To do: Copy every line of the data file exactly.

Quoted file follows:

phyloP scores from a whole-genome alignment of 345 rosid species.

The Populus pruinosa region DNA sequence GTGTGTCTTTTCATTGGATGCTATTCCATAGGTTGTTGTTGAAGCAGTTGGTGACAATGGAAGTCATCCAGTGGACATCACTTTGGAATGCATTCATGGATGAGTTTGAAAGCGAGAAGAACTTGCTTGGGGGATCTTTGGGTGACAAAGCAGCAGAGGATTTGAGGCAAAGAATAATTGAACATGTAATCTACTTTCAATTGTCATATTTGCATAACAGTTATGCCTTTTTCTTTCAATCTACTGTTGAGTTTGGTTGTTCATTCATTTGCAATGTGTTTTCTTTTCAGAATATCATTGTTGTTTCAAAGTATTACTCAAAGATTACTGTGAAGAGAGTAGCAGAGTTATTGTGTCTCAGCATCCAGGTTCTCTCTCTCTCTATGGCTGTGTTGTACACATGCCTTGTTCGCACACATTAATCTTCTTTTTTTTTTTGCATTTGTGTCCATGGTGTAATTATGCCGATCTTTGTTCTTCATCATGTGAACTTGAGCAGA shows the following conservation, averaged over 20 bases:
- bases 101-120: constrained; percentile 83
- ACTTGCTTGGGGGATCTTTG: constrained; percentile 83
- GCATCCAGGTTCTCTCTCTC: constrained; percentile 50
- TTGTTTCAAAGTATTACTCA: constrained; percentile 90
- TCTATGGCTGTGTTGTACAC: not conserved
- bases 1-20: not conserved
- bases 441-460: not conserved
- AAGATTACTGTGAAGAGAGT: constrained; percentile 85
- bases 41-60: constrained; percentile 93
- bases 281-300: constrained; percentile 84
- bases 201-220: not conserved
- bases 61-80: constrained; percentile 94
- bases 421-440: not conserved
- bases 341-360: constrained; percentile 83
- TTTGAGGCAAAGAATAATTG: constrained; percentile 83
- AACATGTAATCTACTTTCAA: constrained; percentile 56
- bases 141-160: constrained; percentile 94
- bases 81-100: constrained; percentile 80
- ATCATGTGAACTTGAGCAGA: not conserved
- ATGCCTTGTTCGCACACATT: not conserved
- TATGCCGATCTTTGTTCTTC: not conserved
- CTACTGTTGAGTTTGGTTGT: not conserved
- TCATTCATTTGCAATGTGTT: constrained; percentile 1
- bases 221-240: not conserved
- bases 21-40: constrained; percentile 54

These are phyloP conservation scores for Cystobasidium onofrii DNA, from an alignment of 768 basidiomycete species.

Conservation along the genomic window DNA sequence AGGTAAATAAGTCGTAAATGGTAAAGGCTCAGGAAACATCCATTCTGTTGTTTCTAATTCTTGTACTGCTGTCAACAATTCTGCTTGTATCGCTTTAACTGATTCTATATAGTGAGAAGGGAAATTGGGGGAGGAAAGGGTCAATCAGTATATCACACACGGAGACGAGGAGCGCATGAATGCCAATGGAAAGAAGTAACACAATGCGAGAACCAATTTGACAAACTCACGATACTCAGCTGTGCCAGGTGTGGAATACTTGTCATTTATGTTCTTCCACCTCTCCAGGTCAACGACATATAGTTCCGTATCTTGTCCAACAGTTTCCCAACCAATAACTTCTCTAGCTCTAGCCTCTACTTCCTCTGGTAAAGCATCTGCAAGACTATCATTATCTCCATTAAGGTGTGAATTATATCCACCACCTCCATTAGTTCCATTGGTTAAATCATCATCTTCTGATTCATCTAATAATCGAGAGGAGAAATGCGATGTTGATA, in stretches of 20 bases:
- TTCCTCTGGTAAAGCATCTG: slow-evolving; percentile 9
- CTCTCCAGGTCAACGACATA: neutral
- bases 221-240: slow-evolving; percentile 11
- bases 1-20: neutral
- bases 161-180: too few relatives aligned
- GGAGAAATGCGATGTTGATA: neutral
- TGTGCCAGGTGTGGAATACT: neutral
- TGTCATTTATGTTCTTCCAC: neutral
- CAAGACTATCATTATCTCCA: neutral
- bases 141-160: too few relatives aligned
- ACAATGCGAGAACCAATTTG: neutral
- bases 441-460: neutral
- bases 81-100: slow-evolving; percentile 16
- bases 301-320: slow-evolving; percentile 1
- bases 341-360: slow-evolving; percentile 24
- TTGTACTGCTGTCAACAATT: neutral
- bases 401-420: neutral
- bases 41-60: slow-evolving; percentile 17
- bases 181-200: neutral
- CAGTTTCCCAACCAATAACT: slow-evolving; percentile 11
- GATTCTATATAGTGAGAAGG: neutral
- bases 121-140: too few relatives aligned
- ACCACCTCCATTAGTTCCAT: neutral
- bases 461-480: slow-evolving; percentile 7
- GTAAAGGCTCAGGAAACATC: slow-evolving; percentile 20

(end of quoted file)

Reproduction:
phyloP scores from a whole-genome alignment of 345 rosid species.

The Populus pruinosa region DNA sequence GTGTGTCTTTTCATTGGATGCTATTCCATAGGTTGTTGTTGAAGCAGTTGGTGACAATGGAAGTCATCCAGTGGACATCACTTTGGAATGCATTCATGGATGAGTTTGAAAGCGAGAAGAACTTGCTTGGGGGATCTTTGGGTGACAAAGCAGCAGAGGATTTGAGGCAAAGAATAATTGAACATGTAATCTACTTTCAATTGTCATATTTGCATAACAGTTATGCCTTTTTCTTTCAATCTACTGTTGAGTTTGGTTGTTCATTCATTTGCAATGTGTTTTCTTTTCAGAATATCATTGTTGTTTCAAAGTATTACTCAAAGATTACTGTGAAGAGAGTAGCAGAGTTATTGTGTCTCAGCATCCAGGTTCTCTCTCTCTCTATGGCTGTGTTGTACACATGCCTTGTTCGCACACATTAATCTTCTTTTTTTTTTTGCATTTGTGTCCATGGTGTAATTATGCCGATCTTTGTTCTTCATCATGTGAACTTGAGCAGA shows the following conservation, averaged over 20 bases:
- bases 101-120: constrained; percentile 83
- ACTTGCTTGGGGGATCTTTG: constrained; percentile 83
- GCATCCAGGTTCTCTCTCTC: constrained; percentile 50
- TTGTTTCAAAGTATTACTCA: constrained; percentile 90
- TCTATGGCTGTGTTGTACAC: not conserved
- bases 1-20: not conserved
- bases 441-460: not conserved
- AAGATTACTGTGAAGAGAGT: constrained; percentile 85
- bases 41-60: constrained; percentile 93
- bases 281-300: constrained; percentile 84
- bases 201-220: not conserved
- bases 61-80: constrained; percentile 94
- bases 421-440: not conserved
- bases 341-360: constrained; percentile 83
- TTTGAGGCAAAGAATAATTG: constrained; percentile 83
- AACATGTAATCTACTTTCAA: constrained; percentile 56
- bases 141-160: constrained; percentile 94
- bases 81-100: constrained; percentile 80
- ATCATGTGAACTTGAGCAGA: not conserved
- ATGCCTTGTTCGCACACATT: not conserved
- TATGCCGATCTTTGTTCTTC: not conserved
- CTACTGTTGAGTTTGGTTGT: not conserved
- TCATTCATTTGCAATGTGTT: constrained; percentile 1
- bases 221-240: not conserved
- bases 21-40: constrained; percentile 54

These are phyloP conservation scores for Cystobasidium onofrii DNA, from an alignment of 768 basidiomycete species.

Conservation along the genomic window DNA sequence AGGTAAATAAGTCGTAAATGGTAAAGGCTCAGGAAACATCCATTCTGTTGTTTCTAATTCTTGTACTGCTGTCAACAATTCTGCTTGTATCGCTTTAACTGATTCTATATAGTGAGAAGGGAAATTGGGGGAGGAAAGGGTCAATCAGTATATCACACACGGAGACGAGGAGCGCATGAATGCCAATGGAAAGAAGTAACACAATGCGAGAACCAATTTGACAAACTCACGATACTCAGCTGTGCCAGGTGTGGAATACTTGTCATTTATGTTCTTCCACCTCTCCAGGTCAACGACATATAGTTCCGTATCTTGTCCAACAGTTTCCCAACCAATAACTTCTCTAGCTCTAGCCTCTACTTCCTCTGGTAAAGCATCTGCAAGACTATCATTATCTCCATTAAGGTGTGAATTATATCCACCACCTCCATTAGTTCCATTGGTTAAATCATCATCTTCTGATTCATCTAATAATCGAGAGGAGAAATGCGATGTTGATA, in stretches of 20 bases:
- TTCCTCTGGTAAAGCATCTG: slow-evolving; percentile 9
- CTCTCCAGGTCAACGACATA: neutral
- bases 221-240: slow-evolving; percentile 11
- bases 1-20: neutral
- bases 161-180: too few relatives aligned
- GGAGAAATGCGATGTTGATA: neutral
- TGTGCCAGGTGTGGAATACT: neutral
- TGTCATTTATGTTCTTCCAC: neutral
- CAAGACTATCATTATCTCCA: neutral
- bases 141-160: too few relatives aligned
- ACAATGCGAGAACCAATTTG: neutral
- bases 441-460: neutral
- bases 81-100: slow-evolving; percentile 16
- bases 301-320: slow-evolving; percentile 1
- bases 341-360: slow-evolving; percentile 24
- TTGTACTGCTGTCAACAATT: neutral
- bases 401-420: neutral
- bases 41-60: slow-evolving; percentile 17
- bases 181-200: neutral
- CAGTTTCCCAACCAATAACT: slow-evolving; percentile 11
- GATTCTATATAGTGAGAAGG: neutral
- bases 121-140: too few relatives aligned
- ACCACCTCCATTAGTTCCAT: neutral
- bases 461-480: slow-evolving; percentile 7
- GTAAAGGCTCAGGAAACATC: slow-evolving; percentile 20